At the Group of 8 meeting in Northern Ireland, Vladimir Putin warned his colleagues about plans to send light arms and ammunition to the Syrian rebels. President Obama must have taken some satisfaction in the words of the Russian president. Russia has been the primary supplier of weapons to the Syrian regime of Bashir al-Assad. What would Assad and allies make of Washington, London and Paris moving more aggressively to bolster the firepower of the rebels?
One strong argument has been that Assad will not give way, whether heading into exile or joining settlement negotiations, without seeing his position collapse around him. That explains, in part, the Obama White House choosing to send arms to the rebels, reacting not so much to the use of chemical weapons by the regime as to Hezbollah and other Iranian-backed groups joining the fight to aid Assad, tipping the balance on the battlefield.
Now the question for the White House is whether the president should do more to support the rebels. The challenge is teeming with complications. Many point to Rwanda, where the United States and partners failed to act, and to the Balkans, where military intervention proved effective. Each involved genocide, or something worse than the civil war fracturing Syria.
More, in Bosnia, American troops joined in keeping the eventual peace. That isn’t going to happen in Syria. Neither should it.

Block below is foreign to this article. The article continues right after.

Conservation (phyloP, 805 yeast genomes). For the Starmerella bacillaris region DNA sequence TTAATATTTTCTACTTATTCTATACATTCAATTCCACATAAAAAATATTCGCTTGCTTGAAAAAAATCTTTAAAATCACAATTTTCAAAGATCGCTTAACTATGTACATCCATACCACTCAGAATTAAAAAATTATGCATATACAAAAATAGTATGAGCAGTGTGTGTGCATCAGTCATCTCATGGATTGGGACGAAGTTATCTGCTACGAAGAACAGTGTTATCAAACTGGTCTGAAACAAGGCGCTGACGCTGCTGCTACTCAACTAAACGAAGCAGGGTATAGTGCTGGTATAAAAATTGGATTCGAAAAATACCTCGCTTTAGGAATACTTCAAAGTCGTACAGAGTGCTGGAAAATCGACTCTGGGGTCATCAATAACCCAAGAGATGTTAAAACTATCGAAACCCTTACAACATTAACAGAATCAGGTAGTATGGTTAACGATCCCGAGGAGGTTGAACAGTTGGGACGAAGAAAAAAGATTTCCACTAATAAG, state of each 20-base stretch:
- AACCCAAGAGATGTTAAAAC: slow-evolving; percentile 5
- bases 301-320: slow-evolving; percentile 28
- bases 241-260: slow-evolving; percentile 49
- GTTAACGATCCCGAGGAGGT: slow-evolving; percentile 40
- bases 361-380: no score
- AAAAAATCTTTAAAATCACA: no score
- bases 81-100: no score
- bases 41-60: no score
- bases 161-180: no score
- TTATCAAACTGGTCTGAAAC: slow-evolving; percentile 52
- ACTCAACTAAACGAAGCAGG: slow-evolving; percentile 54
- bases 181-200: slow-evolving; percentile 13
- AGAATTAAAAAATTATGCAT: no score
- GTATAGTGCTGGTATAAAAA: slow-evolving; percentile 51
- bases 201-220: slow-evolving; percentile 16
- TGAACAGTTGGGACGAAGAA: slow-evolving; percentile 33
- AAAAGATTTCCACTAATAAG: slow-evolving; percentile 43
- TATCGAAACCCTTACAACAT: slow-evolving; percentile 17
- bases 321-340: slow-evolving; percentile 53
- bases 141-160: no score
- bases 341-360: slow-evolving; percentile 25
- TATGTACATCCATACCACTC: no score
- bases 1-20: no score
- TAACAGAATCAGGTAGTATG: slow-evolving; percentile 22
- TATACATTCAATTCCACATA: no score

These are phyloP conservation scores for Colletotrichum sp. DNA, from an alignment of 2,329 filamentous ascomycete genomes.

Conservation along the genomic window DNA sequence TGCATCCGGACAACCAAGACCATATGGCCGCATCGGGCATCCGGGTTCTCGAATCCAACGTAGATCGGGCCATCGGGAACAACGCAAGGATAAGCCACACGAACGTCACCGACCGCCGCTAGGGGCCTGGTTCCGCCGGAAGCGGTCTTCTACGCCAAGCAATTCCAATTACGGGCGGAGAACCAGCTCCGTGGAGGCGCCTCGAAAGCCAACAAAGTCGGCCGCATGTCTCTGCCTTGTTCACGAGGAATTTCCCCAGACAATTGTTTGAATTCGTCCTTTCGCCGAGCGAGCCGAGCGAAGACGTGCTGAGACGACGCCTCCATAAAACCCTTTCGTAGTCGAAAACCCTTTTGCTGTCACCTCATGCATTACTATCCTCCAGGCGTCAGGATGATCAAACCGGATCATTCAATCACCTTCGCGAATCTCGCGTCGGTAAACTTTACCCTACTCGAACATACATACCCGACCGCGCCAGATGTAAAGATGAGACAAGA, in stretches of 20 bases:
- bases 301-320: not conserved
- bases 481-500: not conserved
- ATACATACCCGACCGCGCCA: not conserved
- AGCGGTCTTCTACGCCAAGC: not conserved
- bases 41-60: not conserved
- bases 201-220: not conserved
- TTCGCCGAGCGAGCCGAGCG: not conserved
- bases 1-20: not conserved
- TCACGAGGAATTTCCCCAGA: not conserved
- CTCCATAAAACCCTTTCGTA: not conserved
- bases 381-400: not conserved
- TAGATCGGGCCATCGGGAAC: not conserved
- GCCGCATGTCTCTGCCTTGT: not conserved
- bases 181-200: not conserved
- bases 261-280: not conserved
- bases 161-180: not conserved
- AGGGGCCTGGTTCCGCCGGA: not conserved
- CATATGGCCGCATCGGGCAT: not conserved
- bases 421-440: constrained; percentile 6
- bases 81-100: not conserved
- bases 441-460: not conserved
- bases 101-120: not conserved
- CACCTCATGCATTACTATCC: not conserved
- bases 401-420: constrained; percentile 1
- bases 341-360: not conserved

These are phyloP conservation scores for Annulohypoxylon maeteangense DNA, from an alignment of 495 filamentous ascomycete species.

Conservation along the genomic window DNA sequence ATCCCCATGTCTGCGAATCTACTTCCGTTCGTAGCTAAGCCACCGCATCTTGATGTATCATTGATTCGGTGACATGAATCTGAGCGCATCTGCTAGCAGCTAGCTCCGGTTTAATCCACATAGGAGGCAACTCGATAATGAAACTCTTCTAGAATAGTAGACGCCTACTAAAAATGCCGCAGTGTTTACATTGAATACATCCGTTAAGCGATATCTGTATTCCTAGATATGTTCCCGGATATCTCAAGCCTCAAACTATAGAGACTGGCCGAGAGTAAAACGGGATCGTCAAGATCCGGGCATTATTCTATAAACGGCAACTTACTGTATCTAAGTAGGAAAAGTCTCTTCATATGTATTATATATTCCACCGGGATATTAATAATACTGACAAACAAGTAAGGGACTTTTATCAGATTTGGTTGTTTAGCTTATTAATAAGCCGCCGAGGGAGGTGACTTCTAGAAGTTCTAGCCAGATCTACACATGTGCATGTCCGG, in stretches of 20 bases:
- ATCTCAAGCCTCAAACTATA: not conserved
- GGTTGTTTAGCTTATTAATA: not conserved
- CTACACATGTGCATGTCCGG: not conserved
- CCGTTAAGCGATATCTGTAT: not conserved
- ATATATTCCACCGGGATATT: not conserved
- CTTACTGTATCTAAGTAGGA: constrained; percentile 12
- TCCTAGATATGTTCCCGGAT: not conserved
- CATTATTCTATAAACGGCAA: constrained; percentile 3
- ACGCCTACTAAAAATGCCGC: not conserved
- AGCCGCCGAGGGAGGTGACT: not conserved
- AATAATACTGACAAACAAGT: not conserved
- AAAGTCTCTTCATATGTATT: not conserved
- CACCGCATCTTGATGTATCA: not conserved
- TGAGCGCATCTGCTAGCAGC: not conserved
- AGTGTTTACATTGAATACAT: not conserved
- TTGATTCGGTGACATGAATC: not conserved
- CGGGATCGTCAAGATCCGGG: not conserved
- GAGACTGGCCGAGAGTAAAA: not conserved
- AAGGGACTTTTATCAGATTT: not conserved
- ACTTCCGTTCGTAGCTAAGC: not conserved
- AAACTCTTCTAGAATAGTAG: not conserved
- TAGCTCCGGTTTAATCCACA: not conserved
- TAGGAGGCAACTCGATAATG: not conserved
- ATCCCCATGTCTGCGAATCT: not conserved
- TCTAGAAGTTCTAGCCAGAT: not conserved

What there is in Syria is a humanitarian crisis, already more than 90,000 dead and 1.5 million refugees. The Group of 8 has committed an additional $1.5 billion in relief assistance. Would a military escalation by the United States and others, say, striking air fields and other key targets with cruise missiles, accelerate a political settlement and an end to the slaughter? Does such a step make sense even with al-Qaida types among the rebels?
Worth stressing is that there are shortcomings no matter the choice, mounting a larger strike or keeping distance. This isn’t just about the fate of the Assad regime. Rather, the battle is part of a Sunni-Shiite conflict across the region. Topple Assad, even pull together a negotiated deal, and the bloodshed soon may continue, anyway.
Which reflects the pressing reality. At an earlier point, ample support for the rebels may have been decisive in bringing a better outcome. It is tempting to think a military escalation would make the difference, causing members of the Assad regime to bolt. What the White House must weigh is the fallout and the next step, or how much deeper into Syria. That explains its understandable hesitance.